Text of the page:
I am a big fan of Seth Godin’s, and I read his blog post every morning. (In fact, his habit of posting every day is what inspired me to do the same.) His posts are meant to be inspirational, to challenge the reader to do his or her best work.
Well the other day, Seth had a blog titled, Shields Up, in which he suggests we “not tell our friends about our nascent idea, our notion, the area we hope to explore next.” The reason is that it will be extinguished by people who mean well, people who are trying to protect us from heartache.
Instead, he suggests that people “Trot out a make-believe idea instead, a pretend Potemkin Village of a project, let them dump all over that one instead.”
I think I have at least an average vocabulary and knowledge base, but I must admit I was stumped by a couple of words/phrases in Seth’s post.
While I could guess at what nascent meant from the way it was used, I still opted to look it up. Here was the meaning that I found:
which was close enough to the way I interpreted its meaning in the sentence (I substituted the word new for nascent when reading Seth’s post).
The second phrase was much more puzzling, Potemkin Village. I had no idea what that meant.
But thanks to the wonders of the Internet, I was able to find its meaning in less than five seconds:
The term comes from stories of a fake portable village, built by Grigory Potemkin along the banks of the Dnieper River to impress Empress Catherine II during her journey to Crimea in 1787. Some modern historians claim accounts of this portable village are exaggerated.
So apparently the use of a phrase meant to hide a shabby fact or condition is actually based on a shabby fact…
Anyway, after reading Seth’s blog and educating myself about some of his language, a few days later I came across a story about President Obama’s efforts to control gun violence. The story started as follows:
There’s something Sisyphean in the way President Obama is forced by circumstance to address the nation in the face of horrific gun violence.
I was fairly certain I got the Sisyphean reference, but to be sure I once again headed to Google. From Wikipedia:
In Greek mythology Sisyphus, the king of Ephyra, was punished for his self-aggrandizing craftiness and deceitfulness by being forced to roll an immense boulder up a hill, only to watch it roll back down, repeating this action for eternity. Used as an adjective, it is meant to convey an endless and unavailing labor or task.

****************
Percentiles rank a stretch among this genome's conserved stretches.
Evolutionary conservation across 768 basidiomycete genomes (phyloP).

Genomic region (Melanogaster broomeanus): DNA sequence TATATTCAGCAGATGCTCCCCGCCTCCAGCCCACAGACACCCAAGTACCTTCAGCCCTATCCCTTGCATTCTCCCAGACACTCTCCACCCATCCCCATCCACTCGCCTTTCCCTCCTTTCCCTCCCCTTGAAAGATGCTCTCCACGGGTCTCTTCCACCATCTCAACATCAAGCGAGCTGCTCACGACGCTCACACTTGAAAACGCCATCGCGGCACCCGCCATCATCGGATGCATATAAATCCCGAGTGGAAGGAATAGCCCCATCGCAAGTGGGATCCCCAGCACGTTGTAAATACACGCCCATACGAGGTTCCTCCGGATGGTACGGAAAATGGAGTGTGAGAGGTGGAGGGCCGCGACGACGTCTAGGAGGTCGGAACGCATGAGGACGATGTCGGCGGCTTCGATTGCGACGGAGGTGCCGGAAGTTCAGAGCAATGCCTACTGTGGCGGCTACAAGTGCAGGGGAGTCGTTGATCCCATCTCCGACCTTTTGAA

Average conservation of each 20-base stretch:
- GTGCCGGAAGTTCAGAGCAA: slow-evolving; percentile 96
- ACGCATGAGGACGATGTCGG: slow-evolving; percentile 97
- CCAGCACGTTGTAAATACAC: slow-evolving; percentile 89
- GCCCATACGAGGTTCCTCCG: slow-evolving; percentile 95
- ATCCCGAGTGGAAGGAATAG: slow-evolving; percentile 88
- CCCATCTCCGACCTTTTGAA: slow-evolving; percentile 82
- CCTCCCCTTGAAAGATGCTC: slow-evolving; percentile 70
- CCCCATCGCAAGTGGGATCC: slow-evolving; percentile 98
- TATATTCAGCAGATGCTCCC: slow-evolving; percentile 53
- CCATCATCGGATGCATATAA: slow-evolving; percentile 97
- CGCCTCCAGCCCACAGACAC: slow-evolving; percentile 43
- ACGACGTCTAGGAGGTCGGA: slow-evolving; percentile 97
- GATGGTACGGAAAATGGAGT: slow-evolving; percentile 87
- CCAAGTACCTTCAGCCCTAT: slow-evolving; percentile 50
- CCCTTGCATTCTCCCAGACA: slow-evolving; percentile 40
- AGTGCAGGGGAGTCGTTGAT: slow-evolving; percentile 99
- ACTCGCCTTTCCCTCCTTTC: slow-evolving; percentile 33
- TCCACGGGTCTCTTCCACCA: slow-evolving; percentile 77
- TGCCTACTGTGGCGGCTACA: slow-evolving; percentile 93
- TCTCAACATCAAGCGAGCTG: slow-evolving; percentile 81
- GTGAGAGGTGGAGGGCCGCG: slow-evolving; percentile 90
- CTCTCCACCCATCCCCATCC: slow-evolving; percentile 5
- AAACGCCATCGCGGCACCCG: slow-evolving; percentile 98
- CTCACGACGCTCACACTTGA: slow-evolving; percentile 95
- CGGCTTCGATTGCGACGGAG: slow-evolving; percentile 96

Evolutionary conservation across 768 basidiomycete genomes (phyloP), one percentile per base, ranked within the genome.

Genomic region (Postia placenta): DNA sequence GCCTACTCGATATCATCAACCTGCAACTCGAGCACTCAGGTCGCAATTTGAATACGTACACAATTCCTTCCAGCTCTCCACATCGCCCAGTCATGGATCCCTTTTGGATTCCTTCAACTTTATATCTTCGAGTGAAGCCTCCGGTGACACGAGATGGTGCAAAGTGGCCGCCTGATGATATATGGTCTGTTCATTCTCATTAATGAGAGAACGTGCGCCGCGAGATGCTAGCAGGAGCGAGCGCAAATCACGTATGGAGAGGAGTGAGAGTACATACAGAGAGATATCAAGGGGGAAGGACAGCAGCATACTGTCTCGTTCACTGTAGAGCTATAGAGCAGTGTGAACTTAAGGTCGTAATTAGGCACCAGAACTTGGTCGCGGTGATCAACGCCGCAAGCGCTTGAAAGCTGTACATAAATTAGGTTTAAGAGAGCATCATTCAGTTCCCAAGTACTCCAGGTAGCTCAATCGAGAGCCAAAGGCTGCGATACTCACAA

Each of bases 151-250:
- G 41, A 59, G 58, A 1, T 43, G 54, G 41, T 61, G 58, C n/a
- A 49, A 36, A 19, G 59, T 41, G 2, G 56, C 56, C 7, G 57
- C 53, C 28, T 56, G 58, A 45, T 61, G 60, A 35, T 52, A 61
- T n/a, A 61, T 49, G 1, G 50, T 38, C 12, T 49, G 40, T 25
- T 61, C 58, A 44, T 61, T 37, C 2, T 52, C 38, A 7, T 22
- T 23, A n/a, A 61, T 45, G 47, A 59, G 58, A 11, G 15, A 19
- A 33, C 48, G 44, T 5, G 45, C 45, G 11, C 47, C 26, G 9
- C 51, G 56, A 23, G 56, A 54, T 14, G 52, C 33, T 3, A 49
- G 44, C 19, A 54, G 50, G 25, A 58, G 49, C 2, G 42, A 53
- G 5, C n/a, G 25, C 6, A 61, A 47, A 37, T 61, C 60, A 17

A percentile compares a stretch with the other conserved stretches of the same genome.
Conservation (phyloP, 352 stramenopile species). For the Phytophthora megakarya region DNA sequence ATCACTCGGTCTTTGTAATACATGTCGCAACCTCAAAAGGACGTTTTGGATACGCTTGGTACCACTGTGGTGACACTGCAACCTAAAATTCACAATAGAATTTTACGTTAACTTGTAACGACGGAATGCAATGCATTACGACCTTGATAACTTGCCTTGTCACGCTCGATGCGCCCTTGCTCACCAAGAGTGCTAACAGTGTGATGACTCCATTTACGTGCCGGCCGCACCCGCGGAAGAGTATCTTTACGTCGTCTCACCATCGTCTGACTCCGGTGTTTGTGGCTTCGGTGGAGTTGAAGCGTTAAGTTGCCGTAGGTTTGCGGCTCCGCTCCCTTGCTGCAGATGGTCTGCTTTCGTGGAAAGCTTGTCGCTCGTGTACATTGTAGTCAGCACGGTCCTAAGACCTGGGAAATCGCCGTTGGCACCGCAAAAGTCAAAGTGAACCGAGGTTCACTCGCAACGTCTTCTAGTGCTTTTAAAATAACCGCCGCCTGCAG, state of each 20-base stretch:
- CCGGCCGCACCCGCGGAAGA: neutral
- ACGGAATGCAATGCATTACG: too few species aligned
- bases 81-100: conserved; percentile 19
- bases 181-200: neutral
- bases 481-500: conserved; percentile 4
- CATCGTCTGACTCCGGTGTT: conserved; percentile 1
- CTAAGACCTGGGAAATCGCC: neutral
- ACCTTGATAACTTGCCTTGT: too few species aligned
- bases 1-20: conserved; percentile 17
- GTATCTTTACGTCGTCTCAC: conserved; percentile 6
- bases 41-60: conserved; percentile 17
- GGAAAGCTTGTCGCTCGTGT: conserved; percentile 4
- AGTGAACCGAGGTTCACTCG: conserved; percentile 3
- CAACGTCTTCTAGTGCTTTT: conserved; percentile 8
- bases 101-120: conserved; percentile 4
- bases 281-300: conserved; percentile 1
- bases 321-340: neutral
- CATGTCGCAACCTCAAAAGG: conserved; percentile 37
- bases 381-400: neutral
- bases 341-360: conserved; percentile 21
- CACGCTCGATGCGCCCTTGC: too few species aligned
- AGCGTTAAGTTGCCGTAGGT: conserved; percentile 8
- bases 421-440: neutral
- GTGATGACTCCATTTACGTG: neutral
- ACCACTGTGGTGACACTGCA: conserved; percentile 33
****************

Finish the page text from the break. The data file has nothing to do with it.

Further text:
That is what I thought it meant, but I also wondered how many people may not have gotten the reference, and if not, how many took the time to look it up.
And the same could be said for Potemkin Village – how many people knew what that phrase actually meant, or took the time to find out.
So while those words – Potemkin Village and Sisyphean – may have been the perfect words for the authors to use to express what they were trying to say, how successful were they in doing so if many people do not get what the words mean?
As luck would have it, I came across another article today titled, Why you should keep your work simple. The opening paragraph expressed what I was thinking after reading the two articles above.
You’re wrong if you think that making something complicated makes it better. You’re wrong if you think that longer documents are more insightful. You’re wrong (and elitist) if you think using complicated language makes you smarter.
The author goes on to note that you’re also wrong if you think simplicity is cheap and cheerful, yet many people have this misguided idea that for something to be of value, it has to be big, complicated, long, and full of a lot of 10 dollar words. Simple just seems cheap to some creatives, so they try and add value through complications. Writers think like this all the time.
The author, Jon Westenberg, concludes as follows:
Simple is beautiful, even if only because it can be understood. Simple is beautiful because it can express what you’re trying to do, say, and show without adding a lot of worthless frills to it. Simple is beautiful because simple allows you to communicate.
One of the first things I noticed when I read Westenberg’s article was that I did not have to look up any of the words, so I guess he practices what he preaches.
But it also got me thinking about the choices authors must make between using what they believe is the perfect word or phrase, and the value of keeping things simple. I guess part of the answer is knowing your audience, but I’m still not sure that gives authors the license to use 10 dollar words if the thought can be expressed in a more simple way.
I think Einstein had it right when he said:
“Everything should be made as simple as possible, but not simpler.”
I couldn’t acquiesce more…